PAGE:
Friday 6 April 2018

Killing Pixels Parte Três: Aspect Raidou

Aspect ratio is a contentious subject among retro gamers. With widescreen televisions being the norm nowadays, many gamers simply plug and play their old consoles and don’t pay any attention to whether the picture is in the original format or stretched to fill the screen. Some even go as far as stretching it on purpose because to them, having a black bar on either side of the picture is more annoying than round objects becoming oval. Our own Father K would be an example of someone who just wants to play and doesn’t care about such pesky things.

On the other side of the barricade you have people who don’t tolerate a stretched picture, it’s 4:3 with black bars or nothing. To them, preserving the proper aspect ratio is absolutely integral to the experience and changing that is nothing short of heresy. I would be an example of this type. Heck, one of the best moments of my gaming life was when I found a way to force my monitor to show old PC games in proper 4:3.

The Saturn was actually way ahead of the curve in this regard, with a few standout titles like Nights into Dreams and Panzer Dragoon II which featured widescreen modes, almost a decade before widescreen TV's became a staple of most households. Unfortunately those titles are few and far between, but when the developers fail, you can always count on the community to cook something up.

 Credit: ActSean from Assembler Games


Now you can play Saturn games on your fancy flat-screen TV or monitor at the proper aspect ratio AND fill up the whole screen, increasing the viewable area to boot.

What sorcery is this, you may ask? Only the power of cheat codes. It's just that this time, instead of editing a game’s memory to fool it into thinking you have more lives or infinite ammo, you’re tricking it into displaying more horizontal space, changing the values of the “frame” that limits the action and the horizontal field of view.

There are actually three ways to do this:

CEP codes: CEP is a cheating program, originally developed to work with PlayStation emulators, but works just as well with SSF, one of the oldest and longest standing Saturn emulators. As such, these are made with this emulator in mind and, although in theory you could convert these to generic Action Replay codes, I couldn't find a reliable way to do so, so you're really stuck with SSF.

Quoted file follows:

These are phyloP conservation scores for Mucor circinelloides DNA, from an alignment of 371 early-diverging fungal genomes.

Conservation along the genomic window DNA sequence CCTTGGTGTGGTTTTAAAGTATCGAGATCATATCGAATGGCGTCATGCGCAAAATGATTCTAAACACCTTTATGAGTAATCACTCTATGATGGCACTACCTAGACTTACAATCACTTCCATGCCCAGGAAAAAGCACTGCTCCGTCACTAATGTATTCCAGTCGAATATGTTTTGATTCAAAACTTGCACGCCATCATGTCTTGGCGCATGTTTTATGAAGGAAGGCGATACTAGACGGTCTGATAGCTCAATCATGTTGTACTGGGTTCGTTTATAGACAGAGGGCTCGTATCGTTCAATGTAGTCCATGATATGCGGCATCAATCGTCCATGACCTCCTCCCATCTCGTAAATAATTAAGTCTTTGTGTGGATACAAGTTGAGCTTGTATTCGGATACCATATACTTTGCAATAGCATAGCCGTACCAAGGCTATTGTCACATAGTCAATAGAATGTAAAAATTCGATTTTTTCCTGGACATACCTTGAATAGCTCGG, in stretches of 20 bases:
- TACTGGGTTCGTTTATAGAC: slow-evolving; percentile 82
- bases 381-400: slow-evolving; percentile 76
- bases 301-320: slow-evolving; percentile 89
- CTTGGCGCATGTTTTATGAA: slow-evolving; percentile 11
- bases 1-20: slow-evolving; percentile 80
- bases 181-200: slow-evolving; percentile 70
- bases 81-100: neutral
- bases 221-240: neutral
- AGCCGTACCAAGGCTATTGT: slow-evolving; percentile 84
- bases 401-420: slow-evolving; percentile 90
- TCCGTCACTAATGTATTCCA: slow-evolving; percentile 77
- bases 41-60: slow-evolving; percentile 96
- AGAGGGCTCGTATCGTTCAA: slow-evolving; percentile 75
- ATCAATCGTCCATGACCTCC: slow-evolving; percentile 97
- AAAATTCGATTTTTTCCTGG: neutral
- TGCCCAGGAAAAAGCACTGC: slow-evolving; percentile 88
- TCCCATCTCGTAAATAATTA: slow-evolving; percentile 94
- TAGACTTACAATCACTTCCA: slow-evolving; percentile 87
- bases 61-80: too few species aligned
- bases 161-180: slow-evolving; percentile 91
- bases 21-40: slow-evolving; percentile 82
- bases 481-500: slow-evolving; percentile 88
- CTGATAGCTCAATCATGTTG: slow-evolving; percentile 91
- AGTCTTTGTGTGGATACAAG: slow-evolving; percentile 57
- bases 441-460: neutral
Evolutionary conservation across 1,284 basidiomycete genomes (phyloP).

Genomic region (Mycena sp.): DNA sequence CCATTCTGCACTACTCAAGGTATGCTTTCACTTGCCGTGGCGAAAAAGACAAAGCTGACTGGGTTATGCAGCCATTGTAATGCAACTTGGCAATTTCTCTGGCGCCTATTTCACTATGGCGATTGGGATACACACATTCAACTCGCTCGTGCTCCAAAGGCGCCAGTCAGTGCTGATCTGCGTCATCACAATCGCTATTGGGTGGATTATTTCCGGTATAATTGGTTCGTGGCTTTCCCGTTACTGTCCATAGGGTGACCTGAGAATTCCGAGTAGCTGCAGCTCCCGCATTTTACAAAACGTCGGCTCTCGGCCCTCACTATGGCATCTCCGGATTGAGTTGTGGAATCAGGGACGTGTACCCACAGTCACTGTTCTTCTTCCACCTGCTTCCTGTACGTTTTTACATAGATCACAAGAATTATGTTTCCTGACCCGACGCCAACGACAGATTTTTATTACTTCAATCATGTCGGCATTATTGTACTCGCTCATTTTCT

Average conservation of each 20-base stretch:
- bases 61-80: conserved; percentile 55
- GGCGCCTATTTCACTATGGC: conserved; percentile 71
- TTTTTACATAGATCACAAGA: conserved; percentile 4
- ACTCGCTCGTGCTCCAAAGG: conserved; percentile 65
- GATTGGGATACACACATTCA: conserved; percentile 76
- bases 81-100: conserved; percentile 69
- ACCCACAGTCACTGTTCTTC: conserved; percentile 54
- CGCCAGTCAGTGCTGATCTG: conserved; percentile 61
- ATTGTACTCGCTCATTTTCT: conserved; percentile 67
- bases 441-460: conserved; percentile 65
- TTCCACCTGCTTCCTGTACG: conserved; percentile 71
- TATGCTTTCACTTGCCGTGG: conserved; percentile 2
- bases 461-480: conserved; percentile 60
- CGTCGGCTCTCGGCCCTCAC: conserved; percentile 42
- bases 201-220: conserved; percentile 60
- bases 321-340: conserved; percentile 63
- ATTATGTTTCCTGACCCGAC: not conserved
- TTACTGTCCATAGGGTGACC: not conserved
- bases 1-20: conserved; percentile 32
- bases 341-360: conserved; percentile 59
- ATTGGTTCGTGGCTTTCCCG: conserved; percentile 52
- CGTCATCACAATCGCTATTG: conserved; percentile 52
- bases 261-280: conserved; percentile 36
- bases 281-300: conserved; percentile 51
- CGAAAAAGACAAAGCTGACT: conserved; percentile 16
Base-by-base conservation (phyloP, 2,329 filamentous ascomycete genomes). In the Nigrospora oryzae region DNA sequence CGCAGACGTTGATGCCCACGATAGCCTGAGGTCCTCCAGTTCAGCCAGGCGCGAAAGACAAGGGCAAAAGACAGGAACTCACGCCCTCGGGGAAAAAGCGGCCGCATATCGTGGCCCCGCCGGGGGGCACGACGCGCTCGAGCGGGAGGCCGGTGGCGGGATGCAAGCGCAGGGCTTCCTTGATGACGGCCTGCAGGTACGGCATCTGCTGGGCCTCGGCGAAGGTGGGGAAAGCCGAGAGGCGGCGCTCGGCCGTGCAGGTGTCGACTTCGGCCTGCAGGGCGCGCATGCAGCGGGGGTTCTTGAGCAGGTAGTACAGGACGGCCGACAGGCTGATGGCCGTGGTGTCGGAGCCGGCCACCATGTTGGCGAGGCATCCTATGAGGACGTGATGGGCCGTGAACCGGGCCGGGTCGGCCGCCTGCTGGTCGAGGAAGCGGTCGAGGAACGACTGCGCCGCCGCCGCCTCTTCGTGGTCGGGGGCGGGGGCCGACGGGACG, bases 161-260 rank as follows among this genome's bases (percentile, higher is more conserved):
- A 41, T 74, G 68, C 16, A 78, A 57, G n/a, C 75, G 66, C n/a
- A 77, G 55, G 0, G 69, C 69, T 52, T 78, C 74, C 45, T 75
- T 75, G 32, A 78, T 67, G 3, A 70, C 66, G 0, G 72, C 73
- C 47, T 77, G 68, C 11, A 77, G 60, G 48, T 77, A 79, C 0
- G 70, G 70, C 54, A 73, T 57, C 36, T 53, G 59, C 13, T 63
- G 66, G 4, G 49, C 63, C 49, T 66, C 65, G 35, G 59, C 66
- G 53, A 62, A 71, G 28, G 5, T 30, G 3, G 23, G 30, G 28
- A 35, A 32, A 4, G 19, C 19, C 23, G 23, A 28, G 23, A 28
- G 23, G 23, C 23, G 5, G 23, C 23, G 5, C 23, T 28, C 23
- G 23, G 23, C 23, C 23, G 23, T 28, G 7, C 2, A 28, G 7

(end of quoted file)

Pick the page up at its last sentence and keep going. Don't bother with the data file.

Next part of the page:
Action Replay codes: It's what it says on the tin. These codes are made for the famous cheating device and thus should work just fine with original hardware, i.e. your actual Saturn console. If you want to emulate you can use Yabause/YabaSanshiro which has native AR code support.

Game patches: The previous codes all work the same way, messing with the game's memory while it is running, but another way to achieve the same results is to alter a backup of the game and change the actual game files, permanently embedding these changes onto the disc. These come in the form of small files that you inject into a backup of the game, which you then can emulate/burn/put on your Rhea/whatever.

There are pros and cons to each, ranging from ease of use to being limited to specific emulators. Furthermore, because these codes/patches are fan efforts, made by volunteers in their free time, many games only have codes in the format preferred by its author and not in the others. In fact, a big bummer in all this is the relatively small pool of widescreen hacks available. I could only find 20-30 hacks across all formats listed above, among which are some very popular games but far from all the Saturn essentials, so chances are your favourite game either isn't supported or only has a code in a
format that you won't like.

Sorry, it's not all roses.